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The brewing industry in the US consists of ales, stouts and bitters, low alcohol beers, premium lager, specialty beers and standard lager which generated total revenue of approximately $78.8 billion in 2008 (Brewing Industry-Datamonitor, 2009). This revenue has grown tremendously compared to the industry revenue back in 1985 which counted for approximately $38 billion.
The brewing industry has experienced maturity cycle and would likely remain like this in the following years. The key players in this industry are AB InBev and MolsonCoors, controlling four-fifths of the US market. Some trend that has been happening in this industry is premiumization of price points and perceived quality by consumer (IBIS, 2010). Looking ahead in the future, there is an opportunity of growth as consumer demand cheaper alcoholic beverages.
The brewing industry is divided into six different segments based on the total market's revenues. Standard lager has the largest market share in the US (35.7 percent), followed by premium lager (34.2 percent), specialty beer (26.5 percent), ales, stouts and bitters (0.7 percent), and low/no alcohol (Brewing Industry- Datamonitor, 2009).
This paper is written based on past secondary data in brewing industry, some limitations that researcher found were including difficulties to find the most up-to-date company and industry data.
Relevant Governmental or Environmental Factors
The level of government regulation is heavy in brewing industry and tends to increase in the following year. Government regulates the minimum drinking age (21 year old) and trading hours (IBIS, 2010). Bureau of Alcohol, Tobacco Firearms and Explosives (ATF) regulates labeling, marking, packaging, branding, and production of all alcoholic beverages in the US (IBIS, 2010). Each State also imposes different state excise tax; the average rate is 19 cents per gallon. The state regulation is stricter in eastern states than in the west (IBIS, 2010).
The age profile of the population also affects the demand of beer. The highest consumption of beer lay in the 21 to 35 year old than for other age group. The US beer consumption has increased dramatically over 1945-1985 period as baby boomer reached the legal drinking age (Ghemawat, 1987).
Economic Indicators relevant for the brewing industry
IBISWorld predicts that the US brewing industry's revenue will decline at an average annual rate of 0.3 percent per year to 36.7 billion (IBIS, 2010). Price of raw materials such as malt and hops will affect the industry, as it accounted for a quarter or fifth of total raw material costs. The trend in increasing of raw material and shipping costs will decrease the industry profitability.
Exhibit 1 projects selected raw material prices and shipments for brewers in the US.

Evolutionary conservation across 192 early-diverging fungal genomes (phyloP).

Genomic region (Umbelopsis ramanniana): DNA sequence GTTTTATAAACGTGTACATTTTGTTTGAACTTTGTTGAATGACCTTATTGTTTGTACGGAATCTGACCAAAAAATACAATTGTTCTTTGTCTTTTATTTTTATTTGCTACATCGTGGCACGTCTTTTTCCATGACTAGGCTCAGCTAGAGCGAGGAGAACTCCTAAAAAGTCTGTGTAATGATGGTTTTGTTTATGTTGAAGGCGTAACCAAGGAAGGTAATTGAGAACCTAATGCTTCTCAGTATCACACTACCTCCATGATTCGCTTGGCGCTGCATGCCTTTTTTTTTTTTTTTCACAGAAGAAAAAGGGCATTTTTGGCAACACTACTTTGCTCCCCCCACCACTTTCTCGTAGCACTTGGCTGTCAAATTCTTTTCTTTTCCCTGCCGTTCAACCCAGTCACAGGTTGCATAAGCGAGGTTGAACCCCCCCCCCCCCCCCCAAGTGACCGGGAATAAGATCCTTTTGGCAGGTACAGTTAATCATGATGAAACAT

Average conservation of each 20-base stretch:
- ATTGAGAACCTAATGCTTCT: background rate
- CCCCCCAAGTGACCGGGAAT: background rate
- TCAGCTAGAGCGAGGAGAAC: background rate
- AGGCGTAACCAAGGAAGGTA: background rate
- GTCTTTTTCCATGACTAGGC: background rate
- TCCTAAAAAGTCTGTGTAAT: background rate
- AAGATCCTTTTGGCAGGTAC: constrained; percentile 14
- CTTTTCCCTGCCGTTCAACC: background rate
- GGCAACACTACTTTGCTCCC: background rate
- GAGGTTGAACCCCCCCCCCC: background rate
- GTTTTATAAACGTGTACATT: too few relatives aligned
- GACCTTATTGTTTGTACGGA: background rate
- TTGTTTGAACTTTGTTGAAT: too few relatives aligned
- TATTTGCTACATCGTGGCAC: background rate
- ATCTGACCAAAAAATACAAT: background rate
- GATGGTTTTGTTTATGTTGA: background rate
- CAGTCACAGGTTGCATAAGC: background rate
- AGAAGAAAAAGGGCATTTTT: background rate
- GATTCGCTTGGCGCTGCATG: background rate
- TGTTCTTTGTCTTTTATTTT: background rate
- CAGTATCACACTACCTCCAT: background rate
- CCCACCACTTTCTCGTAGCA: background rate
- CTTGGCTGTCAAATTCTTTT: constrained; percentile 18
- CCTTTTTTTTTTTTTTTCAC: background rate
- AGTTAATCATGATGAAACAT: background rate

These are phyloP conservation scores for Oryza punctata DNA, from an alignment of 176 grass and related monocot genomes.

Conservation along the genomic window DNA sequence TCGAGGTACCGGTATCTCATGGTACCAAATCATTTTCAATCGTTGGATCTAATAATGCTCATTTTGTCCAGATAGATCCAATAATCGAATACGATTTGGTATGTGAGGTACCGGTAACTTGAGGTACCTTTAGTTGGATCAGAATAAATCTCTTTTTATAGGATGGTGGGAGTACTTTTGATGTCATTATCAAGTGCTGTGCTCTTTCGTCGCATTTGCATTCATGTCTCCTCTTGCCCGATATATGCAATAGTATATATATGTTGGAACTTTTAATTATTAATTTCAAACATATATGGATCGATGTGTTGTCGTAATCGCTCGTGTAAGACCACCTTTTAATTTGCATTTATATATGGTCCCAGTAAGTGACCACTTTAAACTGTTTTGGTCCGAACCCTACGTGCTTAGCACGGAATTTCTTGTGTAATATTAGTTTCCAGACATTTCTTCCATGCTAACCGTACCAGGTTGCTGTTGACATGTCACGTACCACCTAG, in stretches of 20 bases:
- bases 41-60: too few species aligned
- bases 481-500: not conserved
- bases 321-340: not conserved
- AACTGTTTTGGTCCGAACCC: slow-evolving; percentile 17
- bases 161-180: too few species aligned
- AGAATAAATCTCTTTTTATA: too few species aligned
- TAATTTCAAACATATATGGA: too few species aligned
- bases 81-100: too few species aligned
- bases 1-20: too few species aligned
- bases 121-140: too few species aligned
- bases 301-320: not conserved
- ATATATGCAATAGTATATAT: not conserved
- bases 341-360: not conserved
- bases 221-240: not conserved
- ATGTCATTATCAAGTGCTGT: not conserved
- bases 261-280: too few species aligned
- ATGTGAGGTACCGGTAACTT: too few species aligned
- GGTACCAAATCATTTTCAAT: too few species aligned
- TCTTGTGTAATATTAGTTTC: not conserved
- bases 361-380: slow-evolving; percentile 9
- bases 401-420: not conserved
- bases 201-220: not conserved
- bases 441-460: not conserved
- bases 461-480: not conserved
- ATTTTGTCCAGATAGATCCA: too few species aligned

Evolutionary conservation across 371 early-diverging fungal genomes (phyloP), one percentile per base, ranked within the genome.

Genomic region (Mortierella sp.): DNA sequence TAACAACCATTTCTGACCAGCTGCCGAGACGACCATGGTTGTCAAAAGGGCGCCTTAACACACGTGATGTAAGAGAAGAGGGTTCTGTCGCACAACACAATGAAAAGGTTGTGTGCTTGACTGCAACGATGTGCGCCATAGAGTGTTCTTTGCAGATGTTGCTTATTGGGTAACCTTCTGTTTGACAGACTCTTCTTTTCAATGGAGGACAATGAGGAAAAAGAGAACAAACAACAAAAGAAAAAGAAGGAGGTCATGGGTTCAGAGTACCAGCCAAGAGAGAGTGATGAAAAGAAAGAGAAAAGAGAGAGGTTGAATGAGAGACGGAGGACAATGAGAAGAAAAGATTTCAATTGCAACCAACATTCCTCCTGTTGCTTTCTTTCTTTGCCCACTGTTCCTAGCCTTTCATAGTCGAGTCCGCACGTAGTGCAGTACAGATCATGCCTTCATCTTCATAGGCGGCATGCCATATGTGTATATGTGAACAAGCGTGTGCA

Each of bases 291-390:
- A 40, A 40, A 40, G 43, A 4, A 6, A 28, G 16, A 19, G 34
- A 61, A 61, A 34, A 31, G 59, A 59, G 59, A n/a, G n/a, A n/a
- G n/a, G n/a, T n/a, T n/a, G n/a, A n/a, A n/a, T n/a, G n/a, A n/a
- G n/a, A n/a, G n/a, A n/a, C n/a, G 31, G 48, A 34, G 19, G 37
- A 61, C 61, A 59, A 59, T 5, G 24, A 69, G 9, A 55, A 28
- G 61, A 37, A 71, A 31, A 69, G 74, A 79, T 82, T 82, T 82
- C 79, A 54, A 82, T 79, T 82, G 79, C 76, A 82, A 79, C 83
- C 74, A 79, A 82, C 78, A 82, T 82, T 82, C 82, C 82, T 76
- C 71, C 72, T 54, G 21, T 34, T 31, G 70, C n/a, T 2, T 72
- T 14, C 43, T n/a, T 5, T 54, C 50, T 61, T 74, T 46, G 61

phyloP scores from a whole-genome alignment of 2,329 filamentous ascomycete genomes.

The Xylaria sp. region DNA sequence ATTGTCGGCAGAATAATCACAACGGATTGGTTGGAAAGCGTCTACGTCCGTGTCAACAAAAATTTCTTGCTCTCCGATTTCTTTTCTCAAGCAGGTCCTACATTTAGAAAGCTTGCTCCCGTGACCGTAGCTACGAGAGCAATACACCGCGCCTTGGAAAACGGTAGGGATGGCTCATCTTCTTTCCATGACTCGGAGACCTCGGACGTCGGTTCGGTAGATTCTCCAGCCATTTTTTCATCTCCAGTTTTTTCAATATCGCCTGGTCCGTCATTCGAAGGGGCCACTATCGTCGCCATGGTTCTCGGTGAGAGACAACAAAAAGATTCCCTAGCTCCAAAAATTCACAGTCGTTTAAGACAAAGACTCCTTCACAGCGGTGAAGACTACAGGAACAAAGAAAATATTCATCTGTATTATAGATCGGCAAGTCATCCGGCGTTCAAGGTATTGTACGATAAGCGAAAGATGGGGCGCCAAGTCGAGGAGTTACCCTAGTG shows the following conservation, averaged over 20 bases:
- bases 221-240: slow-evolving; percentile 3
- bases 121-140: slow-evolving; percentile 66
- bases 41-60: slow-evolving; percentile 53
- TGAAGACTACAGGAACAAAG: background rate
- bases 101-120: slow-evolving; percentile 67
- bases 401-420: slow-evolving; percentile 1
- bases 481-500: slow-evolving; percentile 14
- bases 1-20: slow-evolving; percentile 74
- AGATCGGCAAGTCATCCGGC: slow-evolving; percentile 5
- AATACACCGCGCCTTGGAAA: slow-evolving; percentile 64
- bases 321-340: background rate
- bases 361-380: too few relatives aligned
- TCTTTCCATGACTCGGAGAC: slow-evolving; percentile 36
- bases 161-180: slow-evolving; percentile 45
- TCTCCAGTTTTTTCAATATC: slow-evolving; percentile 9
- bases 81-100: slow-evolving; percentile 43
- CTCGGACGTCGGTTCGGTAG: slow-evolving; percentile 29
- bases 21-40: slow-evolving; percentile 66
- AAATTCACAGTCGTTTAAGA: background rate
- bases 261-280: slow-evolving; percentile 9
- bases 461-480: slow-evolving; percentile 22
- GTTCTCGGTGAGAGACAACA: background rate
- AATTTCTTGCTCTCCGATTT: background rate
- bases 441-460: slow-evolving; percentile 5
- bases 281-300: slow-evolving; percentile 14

Porter's Five Forces
Threat of New Entrants
Threat of new entrants is medium
Economies of Scale
The significant economies of scale in this industry are advertising and promotion material and control over distribution channels. Brand recognition is one of the most important key of survival in this industry, therefore, large company usually has enough revenue for advertising and branding; it is hard for the new player to enter the industry and gain enough market share to survive. In addition, cost to establish distribution channel is high due to high regulation (IBIS, 2010).
Working capital requirements
Coors' working capital was accounted for $181.9 million (December 2008) and $121 million (December 2009) (Molson, 2009).
Proprietary product differences
The way Coors differentiate their products from competitions is paralleled with Michael Porter's strategic positioning (Porter, 1996). Coors tried to differentiate their products by offering higher quality product by utilizing two unique aspects in its brewing process. First, Coors uses natural fermentation process which takes 70 days compared to the average 20-30 days. Second, Coors does not pasteurize the beer because the heat from the process has a potential to harm the taste (Ghemawat, 1992).
Absolute cost advantages
Cost advantage that brewing industry can achieve is different from other industry such as pharmaceutical. Brewing company that produce high variety of brands can achieve cost advantage through distribution channel and media advertising (IBIS, 2010).
Brand identity tied closely to consumer's brand loyalty. The US brewing industry has a high degree of product differentiation in the market; therefore strong brand recognition will help the company to survive in the beer market.
Access to distribution
Brewing companies get their product to the customers via wholesalers and retailers. Retailers such as bars and restaurants only carries limited number of brands, while supermarket and liquor store usually offers wider selection of brands. Datamonitor cited that supermarket and hypermarket distributing approximately 55.8 percent of the total market volume (Datamonitor-Brewing Industry, 2009).